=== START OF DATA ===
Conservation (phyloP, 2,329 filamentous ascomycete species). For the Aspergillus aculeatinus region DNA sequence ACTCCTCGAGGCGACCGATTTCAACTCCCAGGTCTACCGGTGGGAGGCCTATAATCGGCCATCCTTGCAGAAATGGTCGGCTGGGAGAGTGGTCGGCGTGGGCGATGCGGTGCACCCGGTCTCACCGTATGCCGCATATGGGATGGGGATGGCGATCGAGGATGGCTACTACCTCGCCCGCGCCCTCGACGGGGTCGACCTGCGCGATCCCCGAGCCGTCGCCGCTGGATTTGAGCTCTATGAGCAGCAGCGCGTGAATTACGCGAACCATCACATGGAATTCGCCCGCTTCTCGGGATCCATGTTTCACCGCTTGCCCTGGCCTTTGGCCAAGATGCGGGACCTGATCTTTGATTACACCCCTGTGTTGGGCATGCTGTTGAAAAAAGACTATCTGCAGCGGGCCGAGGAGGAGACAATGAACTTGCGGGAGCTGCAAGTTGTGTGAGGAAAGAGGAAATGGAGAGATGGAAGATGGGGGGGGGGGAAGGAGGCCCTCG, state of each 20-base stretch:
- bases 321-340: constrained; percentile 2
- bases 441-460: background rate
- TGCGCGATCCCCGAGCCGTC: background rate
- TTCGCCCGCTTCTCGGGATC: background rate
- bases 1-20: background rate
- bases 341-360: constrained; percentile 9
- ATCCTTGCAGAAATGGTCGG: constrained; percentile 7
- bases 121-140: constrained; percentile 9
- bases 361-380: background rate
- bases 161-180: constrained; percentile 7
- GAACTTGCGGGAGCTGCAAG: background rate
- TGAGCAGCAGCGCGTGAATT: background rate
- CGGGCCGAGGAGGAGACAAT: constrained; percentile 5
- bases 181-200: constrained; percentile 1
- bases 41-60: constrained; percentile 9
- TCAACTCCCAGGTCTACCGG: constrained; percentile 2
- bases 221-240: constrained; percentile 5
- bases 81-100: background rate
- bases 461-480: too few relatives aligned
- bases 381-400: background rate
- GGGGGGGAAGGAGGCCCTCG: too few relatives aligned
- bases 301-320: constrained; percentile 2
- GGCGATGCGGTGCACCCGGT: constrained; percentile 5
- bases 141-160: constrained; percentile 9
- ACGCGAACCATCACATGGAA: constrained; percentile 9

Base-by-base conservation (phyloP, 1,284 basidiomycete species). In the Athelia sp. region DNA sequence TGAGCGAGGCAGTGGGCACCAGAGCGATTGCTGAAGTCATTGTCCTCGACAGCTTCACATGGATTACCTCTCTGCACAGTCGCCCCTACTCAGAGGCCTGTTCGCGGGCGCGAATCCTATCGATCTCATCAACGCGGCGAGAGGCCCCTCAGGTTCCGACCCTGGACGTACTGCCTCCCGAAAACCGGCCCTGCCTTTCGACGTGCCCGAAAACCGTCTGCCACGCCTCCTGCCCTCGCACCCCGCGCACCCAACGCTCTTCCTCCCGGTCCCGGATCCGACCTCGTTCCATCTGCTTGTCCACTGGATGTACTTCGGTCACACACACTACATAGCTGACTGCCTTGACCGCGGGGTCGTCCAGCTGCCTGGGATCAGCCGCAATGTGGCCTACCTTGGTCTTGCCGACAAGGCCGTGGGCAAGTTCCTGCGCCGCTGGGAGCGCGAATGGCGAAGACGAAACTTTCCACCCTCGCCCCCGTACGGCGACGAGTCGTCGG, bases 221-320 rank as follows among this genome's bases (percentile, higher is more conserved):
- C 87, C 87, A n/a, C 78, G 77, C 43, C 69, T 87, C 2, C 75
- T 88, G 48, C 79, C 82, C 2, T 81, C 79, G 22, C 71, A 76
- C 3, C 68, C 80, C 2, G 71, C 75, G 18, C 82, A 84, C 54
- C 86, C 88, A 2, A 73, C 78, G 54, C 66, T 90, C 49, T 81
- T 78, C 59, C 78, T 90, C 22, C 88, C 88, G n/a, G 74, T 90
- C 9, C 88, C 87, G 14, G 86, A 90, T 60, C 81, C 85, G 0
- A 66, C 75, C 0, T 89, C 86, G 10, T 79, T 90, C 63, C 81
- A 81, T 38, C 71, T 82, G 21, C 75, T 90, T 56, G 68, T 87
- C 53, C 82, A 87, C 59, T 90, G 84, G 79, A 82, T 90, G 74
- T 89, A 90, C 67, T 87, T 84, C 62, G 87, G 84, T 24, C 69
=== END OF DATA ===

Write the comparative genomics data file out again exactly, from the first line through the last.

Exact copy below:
Conservation (phyloP, 2,329 filamentous ascomycete species). For the Aspergillus aculeatinus region DNA sequence ACTCCTCGAGGCGACCGATTTCAACTCCCAGGTCTACCGGTGGGAGGCCTATAATCGGCCATCCTTGCAGAAATGGTCGGCTGGGAGAGTGGTCGGCGTGGGCGATGCGGTGCACCCGGTCTCACCGTATGCCGCATATGGGATGGGGATGGCGATCGAGGATGGCTACTACCTCGCCCGCGCCCTCGACGGGGTCGACCTGCGCGATCCCCGAGCCGTCGCCGCTGGATTTGAGCTCTATGAGCAGCAGCGCGTGAATTACGCGAACCATCACATGGAATTCGCCCGCTTCTCGGGATCCATGTTTCACCGCTTGCCCTGGCCTTTGGCCAAGATGCGGGACCTGATCTTTGATTACACCCCTGTGTTGGGCATGCTGTTGAAAAAAGACTATCTGCAGCGGGCCGAGGAGGAGACAATGAACTTGCGGGAGCTGCAAGTTGTGTGAGGAAAGAGGAAATGGAGAGATGGAAGATGGGGGGGGGGGAAGGAGGCCCTCG, state of each 20-base stretch:
- bases 321-340: constrained; percentile 2
- bases 441-460: background rate
- TGCGCGATCCCCGAGCCGTC: background rate
- TTCGCCCGCTTCTCGGGATC: background rate
- bases 1-20: background rate
- bases 341-360: constrained; percentile 9
- ATCCTTGCAGAAATGGTCGG: constrained; percentile 7
- bases 121-140: constrained; percentile 9
- bases 361-380: background rate
- bases 161-180: constrained; percentile 7
- GAACTTGCGGGAGCTGCAAG: background rate
- TGAGCAGCAGCGCGTGAATT: background rate
- CGGGCCGAGGAGGAGACAAT: constrained; percentile 5
- bases 181-200: constrained; percentile 1
- bases 41-60: constrained; percentile 9
- TCAACTCCCAGGTCTACCGG: constrained; percentile 2
- bases 221-240: constrained; percentile 5
- bases 81-100: background rate
- bases 461-480: too few relatives aligned
- bases 381-400: background rate
- GGGGGGGAAGGAGGCCCTCG: too few relatives aligned
- bases 301-320: constrained; percentile 2
- GGCGATGCGGTGCACCCGGT: constrained; percentile 5
- bases 141-160: constrained; percentile 9
- ACGCGAACCATCACATGGAA: constrained; percentile 9

Base-by-base conservation (phyloP, 1,284 basidiomycete species). In the Athelia sp. region DNA sequence TGAGCGAGGCAGTGGGCACCAGAGCGATTGCTGAAGTCATTGTCCTCGACAGCTTCACATGGATTACCTCTCTGCACAGTCGCCCCTACTCAGAGGCCTGTTCGCGGGCGCGAATCCTATCGATCTCATCAACGCGGCGAGAGGCCCCTCAGGTTCCGACCCTGGACGTACTGCCTCCCGAAAACCGGCCCTGCCTTTCGACGTGCCCGAAAACCGTCTGCCACGCCTCCTGCCCTCGCACCCCGCGCACCCAACGCTCTTCCTCCCGGTCCCGGATCCGACCTCGTTCCATCTGCTTGTCCACTGGATGTACTTCGGTCACACACACTACATAGCTGACTGCCTTGACCGCGGGGTCGTCCAGCTGCCTGGGATCAGCCGCAATGTGGCCTACCTTGGTCTTGCCGACAAGGCCGTGGGCAAGTTCCTGCGCCGCTGGGAGCGCGAATGGCGAAGACGAAACTTTCCACCCTCGCCCCCGTACGGCGACGAGTCGTCGG, bases 221-320 rank as follows among this genome's bases (percentile, higher is more conserved):
- C 87, C 87, A n/a, C 78, G 77, C 43, C 69, T 87, C 2, C 75
- T 88, G 48, C 79, C 82, C 2, T 81, C 79, G 22, C 71, A 76
- C 3, C 68, C 80, C 2, G 71, C 75, G 18, C 82, A 84, C 54
- C 86, C 88, A 2, A 73, C 78, G 54, C 66, T 90, C 49, T 81
- T 78, C 59, C 78, T 90, C 22, C 88, C 88, G n/a, G 74, T 90
- C 9, C 88, C 87, G 14, G 86, A 90, T 60, C 81, C 85, G 0
- A 66, C 75, C 0, T 89, C 86, G 10, T 79, T 90, C 63, C 81
- A 81, T 38, C 71, T 82, G 21, C 75, T 90, T 56, G 68, T 87
- C 53, C 82, A 87, C 59, T 90, G 84, G 79, A 82, T 90, G 74
- T 89, A 90, C 67, T 87, T 84, C 62, G 87, G 84, T 24, C 69